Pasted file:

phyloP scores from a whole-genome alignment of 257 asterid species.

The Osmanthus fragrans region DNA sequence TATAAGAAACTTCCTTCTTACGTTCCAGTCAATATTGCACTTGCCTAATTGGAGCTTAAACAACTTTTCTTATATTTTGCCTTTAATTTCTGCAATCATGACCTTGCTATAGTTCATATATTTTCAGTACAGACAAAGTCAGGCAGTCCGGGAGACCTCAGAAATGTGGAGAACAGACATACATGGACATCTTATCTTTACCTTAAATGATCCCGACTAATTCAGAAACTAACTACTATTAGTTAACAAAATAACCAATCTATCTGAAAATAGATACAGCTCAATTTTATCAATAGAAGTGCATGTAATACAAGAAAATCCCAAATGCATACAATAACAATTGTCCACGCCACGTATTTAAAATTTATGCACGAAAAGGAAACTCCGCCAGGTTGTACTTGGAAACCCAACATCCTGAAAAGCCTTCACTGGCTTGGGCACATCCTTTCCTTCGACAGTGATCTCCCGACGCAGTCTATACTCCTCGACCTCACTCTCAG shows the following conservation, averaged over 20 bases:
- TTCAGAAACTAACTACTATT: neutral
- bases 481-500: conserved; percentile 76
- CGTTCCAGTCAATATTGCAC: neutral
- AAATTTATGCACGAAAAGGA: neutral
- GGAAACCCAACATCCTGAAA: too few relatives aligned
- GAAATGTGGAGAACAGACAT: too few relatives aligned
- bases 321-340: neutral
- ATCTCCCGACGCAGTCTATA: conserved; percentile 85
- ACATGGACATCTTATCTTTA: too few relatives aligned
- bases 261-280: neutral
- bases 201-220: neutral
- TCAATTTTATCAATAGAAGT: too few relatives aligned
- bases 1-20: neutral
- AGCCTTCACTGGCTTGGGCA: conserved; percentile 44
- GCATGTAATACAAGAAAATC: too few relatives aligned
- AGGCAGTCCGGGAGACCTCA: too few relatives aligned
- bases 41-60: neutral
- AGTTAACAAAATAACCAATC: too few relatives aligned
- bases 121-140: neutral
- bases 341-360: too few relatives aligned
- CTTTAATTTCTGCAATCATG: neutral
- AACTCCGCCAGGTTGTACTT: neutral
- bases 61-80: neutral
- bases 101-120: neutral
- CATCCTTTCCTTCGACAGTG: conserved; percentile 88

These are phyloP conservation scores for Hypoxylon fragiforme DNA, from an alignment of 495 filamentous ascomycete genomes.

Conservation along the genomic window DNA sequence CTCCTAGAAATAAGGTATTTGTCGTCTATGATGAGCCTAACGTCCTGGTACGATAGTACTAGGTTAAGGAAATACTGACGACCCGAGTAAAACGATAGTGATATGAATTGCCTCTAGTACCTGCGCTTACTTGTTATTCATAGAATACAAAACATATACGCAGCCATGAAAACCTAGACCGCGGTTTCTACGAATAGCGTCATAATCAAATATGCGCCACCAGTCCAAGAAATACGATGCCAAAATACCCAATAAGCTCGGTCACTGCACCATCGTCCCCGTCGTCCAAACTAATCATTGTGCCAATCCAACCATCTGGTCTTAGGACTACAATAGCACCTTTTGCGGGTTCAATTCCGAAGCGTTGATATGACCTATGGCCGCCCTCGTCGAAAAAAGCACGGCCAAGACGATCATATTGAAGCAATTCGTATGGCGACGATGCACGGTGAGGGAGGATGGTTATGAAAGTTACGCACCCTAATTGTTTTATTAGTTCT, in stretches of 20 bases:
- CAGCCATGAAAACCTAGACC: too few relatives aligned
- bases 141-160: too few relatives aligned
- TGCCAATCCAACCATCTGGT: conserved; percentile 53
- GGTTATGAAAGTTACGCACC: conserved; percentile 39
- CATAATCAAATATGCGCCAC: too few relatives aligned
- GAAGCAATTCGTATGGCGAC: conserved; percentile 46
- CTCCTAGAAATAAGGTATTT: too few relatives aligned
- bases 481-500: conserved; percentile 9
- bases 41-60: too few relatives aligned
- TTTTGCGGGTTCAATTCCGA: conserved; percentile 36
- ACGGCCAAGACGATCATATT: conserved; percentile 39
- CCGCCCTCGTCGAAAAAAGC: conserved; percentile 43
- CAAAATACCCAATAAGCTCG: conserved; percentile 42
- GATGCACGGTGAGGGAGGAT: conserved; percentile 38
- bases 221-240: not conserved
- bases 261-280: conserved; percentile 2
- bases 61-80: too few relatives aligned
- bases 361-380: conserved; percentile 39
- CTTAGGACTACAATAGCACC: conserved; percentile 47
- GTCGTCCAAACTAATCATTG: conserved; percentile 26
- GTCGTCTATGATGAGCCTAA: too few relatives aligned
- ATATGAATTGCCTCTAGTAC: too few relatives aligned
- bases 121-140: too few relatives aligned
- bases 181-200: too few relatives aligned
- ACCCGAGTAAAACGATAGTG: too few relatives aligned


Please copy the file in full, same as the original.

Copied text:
phyloP scores from a whole-genome alignment of 257 asterid species.

The Osmanthus fragrans region DNA sequence TATAAGAAACTTCCTTCTTACGTTCCAGTCAATATTGCACTTGCCTAATTGGAGCTTAAACAACTTTTCTTATATTTTGCCTTTAATTTCTGCAATCATGACCTTGCTATAGTTCATATATTTTCAGTACAGACAAAGTCAGGCAGTCCGGGAGACCTCAGAAATGTGGAGAACAGACATACATGGACATCTTATCTTTACCTTAAATGATCCCGACTAATTCAGAAACTAACTACTATTAGTTAACAAAATAACCAATCTATCTGAAAATAGATACAGCTCAATTTTATCAATAGAAGTGCATGTAATACAAGAAAATCCCAAATGCATACAATAACAATTGTCCACGCCACGTATTTAAAATTTATGCACGAAAAGGAAACTCCGCCAGGTTGTACTTGGAAACCCAACATCCTGAAAAGCCTTCACTGGCTTGGGCACATCCTTTCCTTCGACAGTGATCTCCCGACGCAGTCTATACTCCTCGACCTCACTCTCAG shows the following conservation, averaged over 20 bases:
- TTCAGAAACTAACTACTATT: neutral
- bases 481-500: conserved; percentile 76
- CGTTCCAGTCAATATTGCAC: neutral
- AAATTTATGCACGAAAAGGA: neutral
- GGAAACCCAACATCCTGAAA: too few relatives aligned
- GAAATGTGGAGAACAGACAT: too few relatives aligned
- bases 321-340: neutral
- ATCTCCCGACGCAGTCTATA: conserved; percentile 85
- ACATGGACATCTTATCTTTA: too few relatives aligned
- bases 261-280: neutral
- bases 201-220: neutral
- TCAATTTTATCAATAGAAGT: too few relatives aligned
- bases 1-20: neutral
- AGCCTTCACTGGCTTGGGCA: conserved; percentile 44
- GCATGTAATACAAGAAAATC: too few relatives aligned
- AGGCAGTCCGGGAGACCTCA: too few relatives aligned
- bases 41-60: neutral
- AGTTAACAAAATAACCAATC: too few relatives aligned
- bases 121-140: neutral
- bases 341-360: too few relatives aligned
- CTTTAATTTCTGCAATCATG: neutral
- AACTCCGCCAGGTTGTACTT: neutral
- bases 61-80: neutral
- bases 101-120: neutral
- CATCCTTTCCTTCGACAGTG: conserved; percentile 88

These are phyloP conservation scores for Hypoxylon fragiforme DNA, from an alignment of 495 filamentous ascomycete genomes.

Conservation along the genomic window DNA sequence CTCCTAGAAATAAGGTATTTGTCGTCTATGATGAGCCTAACGTCCTGGTACGATAGTACTAGGTTAAGGAAATACTGACGACCCGAGTAAAACGATAGTGATATGAATTGCCTCTAGTACCTGCGCTTACTTGTTATTCATAGAATACAAAACATATACGCAGCCATGAAAACCTAGACCGCGGTTTCTACGAATAGCGTCATAATCAAATATGCGCCACCAGTCCAAGAAATACGATGCCAAAATACCCAATAAGCTCGGTCACTGCACCATCGTCCCCGTCGTCCAAACTAATCATTGTGCCAATCCAACCATCTGGTCTTAGGACTACAATAGCACCTTTTGCGGGTTCAATTCCGAAGCGTTGATATGACCTATGGCCGCCCTCGTCGAAAAAAGCACGGCCAAGACGATCATATTGAAGCAATTCGTATGGCGACGATGCACGGTGAGGGAGGATGGTTATGAAAGTTACGCACCCTAATTGTTTTATTAGTTCT, in stretches of 20 bases:
- CAGCCATGAAAACCTAGACC: too few relatives aligned
- bases 141-160: too few relatives aligned
- TGCCAATCCAACCATCTGGT: conserved; percentile 53
- GGTTATGAAAGTTACGCACC: conserved; percentile 39
- CATAATCAAATATGCGCCAC: too few relatives aligned
- GAAGCAATTCGTATGGCGAC: conserved; percentile 46
- CTCCTAGAAATAAGGTATTT: too few relatives aligned
- bases 481-500: conserved; percentile 9
- bases 41-60: too few relatives aligned
- TTTTGCGGGTTCAATTCCGA: conserved; percentile 36
- ACGGCCAAGACGATCATATT: conserved; percentile 39
- CCGCCCTCGTCGAAAAAAGC: conserved; percentile 43
- CAAAATACCCAATAAGCTCG: conserved; percentile 42
- GATGCACGGTGAGGGAGGAT: conserved; percentile 38
- bases 221-240: not conserved
- bases 261-280: conserved; percentile 2
- bases 61-80: too few relatives aligned
- bases 361-380: conserved; percentile 39
- CTTAGGACTACAATAGCACC: conserved; percentile 47
- GTCGTCCAAACTAATCATTG: conserved; percentile 26
- GTCGTCTATGATGAGCCTAA: too few relatives aligned
- ATATGAATTGCCTCTAGTAC: too few relatives aligned
- bases 121-140: too few relatives aligned
- bases 181-200: too few relatives aligned
- ACCCGAGTAAAACGATAGTG: too few relatives aligned